5. Outrageous Estimates

The rehab is where most people falter because whether you do it yourself or hire contractors, you will end up over budget and it will take longer than your most conservative estimate, so you’ll be paying more and carrying the house longer. It is very difficult to make money on your first deal, but what you learn will help you make money on future deals. – Alex HemaniALNA Companies

6. Closing Costs

Often omitted areas of costs are the carry and closing: the cost of money/borrowing and closing costs on both sides of the transaction, which can be hefty and include transfer taxes, attorney fees and commissions. And on the buy-it-then-rent-it shows? They never detail operating costs. Electricity and property taxes are musts. – Beverly SerralBeverly Serral Signatures 

7. Achieving Scale

The TV-show hard costs are rarely accurate. Most inexperienced home flippers need to understand that their pricing will be higher for a long period of time until they achieve scale and make the right relationships to lower costs. These shows also very rarely show the true cost of closing. – Chris PowersFort Capital, LP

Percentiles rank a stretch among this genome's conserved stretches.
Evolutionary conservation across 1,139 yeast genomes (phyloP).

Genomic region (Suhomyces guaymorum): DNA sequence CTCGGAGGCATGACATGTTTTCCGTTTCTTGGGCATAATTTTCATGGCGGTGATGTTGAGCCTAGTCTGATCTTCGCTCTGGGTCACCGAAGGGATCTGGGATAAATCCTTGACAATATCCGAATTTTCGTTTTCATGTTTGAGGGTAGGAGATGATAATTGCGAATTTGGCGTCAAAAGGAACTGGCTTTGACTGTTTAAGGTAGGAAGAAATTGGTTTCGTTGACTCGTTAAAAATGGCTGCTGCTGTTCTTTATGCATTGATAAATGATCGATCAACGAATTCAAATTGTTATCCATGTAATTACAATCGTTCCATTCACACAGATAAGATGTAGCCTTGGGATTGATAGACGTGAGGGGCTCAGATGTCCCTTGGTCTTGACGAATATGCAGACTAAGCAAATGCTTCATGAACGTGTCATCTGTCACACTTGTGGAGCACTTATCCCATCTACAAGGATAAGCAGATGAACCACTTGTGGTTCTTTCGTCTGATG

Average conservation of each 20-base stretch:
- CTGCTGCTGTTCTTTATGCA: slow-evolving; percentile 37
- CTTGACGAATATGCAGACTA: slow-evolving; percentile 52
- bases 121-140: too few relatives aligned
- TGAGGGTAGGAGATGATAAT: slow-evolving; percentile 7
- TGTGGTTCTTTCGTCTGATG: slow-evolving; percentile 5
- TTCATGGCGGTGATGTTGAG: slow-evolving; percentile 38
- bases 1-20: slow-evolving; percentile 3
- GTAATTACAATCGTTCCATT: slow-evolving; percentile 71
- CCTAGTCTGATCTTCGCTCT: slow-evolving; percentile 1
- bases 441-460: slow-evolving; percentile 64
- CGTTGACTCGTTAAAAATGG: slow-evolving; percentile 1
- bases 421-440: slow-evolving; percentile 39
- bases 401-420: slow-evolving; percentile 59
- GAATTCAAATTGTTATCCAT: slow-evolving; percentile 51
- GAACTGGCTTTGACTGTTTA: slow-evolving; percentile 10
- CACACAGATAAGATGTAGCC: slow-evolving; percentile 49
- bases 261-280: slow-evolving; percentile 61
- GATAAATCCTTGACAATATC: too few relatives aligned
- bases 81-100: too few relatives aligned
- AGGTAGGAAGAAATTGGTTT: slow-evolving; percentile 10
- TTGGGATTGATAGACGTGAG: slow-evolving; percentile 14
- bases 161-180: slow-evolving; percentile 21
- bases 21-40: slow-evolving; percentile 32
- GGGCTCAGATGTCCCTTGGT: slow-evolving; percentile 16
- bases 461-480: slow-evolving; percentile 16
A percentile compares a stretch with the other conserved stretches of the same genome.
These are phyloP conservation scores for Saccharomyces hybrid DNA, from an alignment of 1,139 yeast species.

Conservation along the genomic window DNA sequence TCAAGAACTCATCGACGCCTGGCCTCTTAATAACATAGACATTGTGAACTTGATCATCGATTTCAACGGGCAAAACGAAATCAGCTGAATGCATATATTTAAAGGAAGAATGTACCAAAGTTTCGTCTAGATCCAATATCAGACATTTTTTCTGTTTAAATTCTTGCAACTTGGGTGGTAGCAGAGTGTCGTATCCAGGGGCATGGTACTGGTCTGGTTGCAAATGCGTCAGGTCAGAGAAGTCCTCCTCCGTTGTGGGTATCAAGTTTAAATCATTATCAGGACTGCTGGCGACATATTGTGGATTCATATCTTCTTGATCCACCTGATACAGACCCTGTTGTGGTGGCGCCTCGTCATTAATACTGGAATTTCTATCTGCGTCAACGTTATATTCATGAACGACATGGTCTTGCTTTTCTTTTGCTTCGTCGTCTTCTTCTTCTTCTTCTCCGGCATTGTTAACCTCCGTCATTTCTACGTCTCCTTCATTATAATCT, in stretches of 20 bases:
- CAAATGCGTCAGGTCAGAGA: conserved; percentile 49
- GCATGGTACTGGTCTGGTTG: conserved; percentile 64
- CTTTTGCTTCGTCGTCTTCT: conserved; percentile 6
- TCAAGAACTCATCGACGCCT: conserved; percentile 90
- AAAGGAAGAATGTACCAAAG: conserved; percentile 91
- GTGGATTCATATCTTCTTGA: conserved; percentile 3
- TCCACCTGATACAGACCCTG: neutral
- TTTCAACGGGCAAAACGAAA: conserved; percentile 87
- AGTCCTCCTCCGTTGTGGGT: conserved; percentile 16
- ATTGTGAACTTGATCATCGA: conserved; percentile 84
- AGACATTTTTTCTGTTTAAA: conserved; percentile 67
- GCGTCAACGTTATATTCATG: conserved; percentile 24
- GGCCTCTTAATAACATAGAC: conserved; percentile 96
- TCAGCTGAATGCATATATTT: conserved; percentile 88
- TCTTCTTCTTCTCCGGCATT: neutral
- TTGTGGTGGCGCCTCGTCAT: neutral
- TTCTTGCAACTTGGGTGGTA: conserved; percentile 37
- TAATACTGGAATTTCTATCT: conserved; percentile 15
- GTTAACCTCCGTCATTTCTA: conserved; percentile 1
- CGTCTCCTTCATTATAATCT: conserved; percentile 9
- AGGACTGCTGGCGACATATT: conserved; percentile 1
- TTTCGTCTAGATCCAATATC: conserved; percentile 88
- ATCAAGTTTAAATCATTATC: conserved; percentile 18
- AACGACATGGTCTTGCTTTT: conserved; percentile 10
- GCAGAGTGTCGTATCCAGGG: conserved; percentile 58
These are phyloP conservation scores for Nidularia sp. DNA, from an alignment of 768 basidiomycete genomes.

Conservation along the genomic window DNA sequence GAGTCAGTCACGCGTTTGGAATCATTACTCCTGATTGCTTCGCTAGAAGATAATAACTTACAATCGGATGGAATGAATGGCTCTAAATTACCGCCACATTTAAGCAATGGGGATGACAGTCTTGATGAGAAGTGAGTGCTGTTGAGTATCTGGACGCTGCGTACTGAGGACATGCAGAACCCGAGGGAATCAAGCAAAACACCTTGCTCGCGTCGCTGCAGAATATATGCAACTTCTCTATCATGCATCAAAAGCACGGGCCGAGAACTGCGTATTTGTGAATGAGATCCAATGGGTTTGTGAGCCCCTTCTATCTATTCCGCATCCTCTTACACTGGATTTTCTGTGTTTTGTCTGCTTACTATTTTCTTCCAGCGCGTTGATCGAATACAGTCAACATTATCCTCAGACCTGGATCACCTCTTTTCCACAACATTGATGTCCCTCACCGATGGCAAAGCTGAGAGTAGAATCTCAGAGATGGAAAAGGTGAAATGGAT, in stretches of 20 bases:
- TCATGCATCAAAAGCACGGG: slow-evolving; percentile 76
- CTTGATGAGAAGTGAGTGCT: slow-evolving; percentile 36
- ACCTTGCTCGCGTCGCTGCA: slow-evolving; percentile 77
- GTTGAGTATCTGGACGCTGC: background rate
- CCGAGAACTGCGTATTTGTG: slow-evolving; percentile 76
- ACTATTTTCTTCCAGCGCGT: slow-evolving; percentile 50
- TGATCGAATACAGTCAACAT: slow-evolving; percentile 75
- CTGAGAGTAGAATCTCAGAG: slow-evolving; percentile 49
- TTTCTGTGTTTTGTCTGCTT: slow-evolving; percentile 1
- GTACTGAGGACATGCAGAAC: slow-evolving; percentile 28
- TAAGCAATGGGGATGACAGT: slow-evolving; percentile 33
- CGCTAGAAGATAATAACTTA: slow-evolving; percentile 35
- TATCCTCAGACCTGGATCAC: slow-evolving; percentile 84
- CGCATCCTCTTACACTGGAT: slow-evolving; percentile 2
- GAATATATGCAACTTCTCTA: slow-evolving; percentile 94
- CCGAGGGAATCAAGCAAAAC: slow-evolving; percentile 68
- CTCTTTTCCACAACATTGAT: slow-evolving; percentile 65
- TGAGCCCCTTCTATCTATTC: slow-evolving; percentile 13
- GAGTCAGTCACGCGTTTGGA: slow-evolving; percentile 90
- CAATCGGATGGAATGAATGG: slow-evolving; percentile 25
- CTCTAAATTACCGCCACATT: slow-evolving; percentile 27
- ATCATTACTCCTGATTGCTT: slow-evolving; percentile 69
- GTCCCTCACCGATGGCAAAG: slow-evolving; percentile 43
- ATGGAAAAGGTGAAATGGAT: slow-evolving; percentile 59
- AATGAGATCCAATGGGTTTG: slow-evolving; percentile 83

8. Long Timelines

When budgeting a rehab project, it always takes longer and costs more than originally budgeted for. Add a 15% fudge. The house-flipping shows skip weeks of permit and construction delays that are very common in real life. This is not really reality TV; it’s more unreal than real. When choosing your first rehab project, avoid any projects that involve foundation issues or replacing the systems.  – DC FawcettDC Fawcett – Virtual Real Estate Investing Club 

9. Unpredictable Holdups

As the founder of an infill development company, we do everything from major rehabs to ground-up development, and nothing we do is easy. When you break into walls the plumbing may not be where the plans say, the electrical maybe worse than you think or the roof may leak. Each one will cost beyond what you budgeted for. Subcontractors will walk on you, neighbors will fight you. Remember, a show is just good TV. – Ridaa MuradBREAKFORM | RE 

10. In-Your-Dreams Properties

Whenever I watch the big home-flipping shows, I can’t help think, “How do they find these properties?” I show a lot of houses, and I’m an MLS junkie. I live and breathe this stuff, and I seldom see a property where the numbers work for a flip. The real mystery of these shows is the acquisition portion of the project. I’d love to see a reality show about finding these properties — I’d watch that. – Joe BoylanSpringsHomes 

11. Selling Costs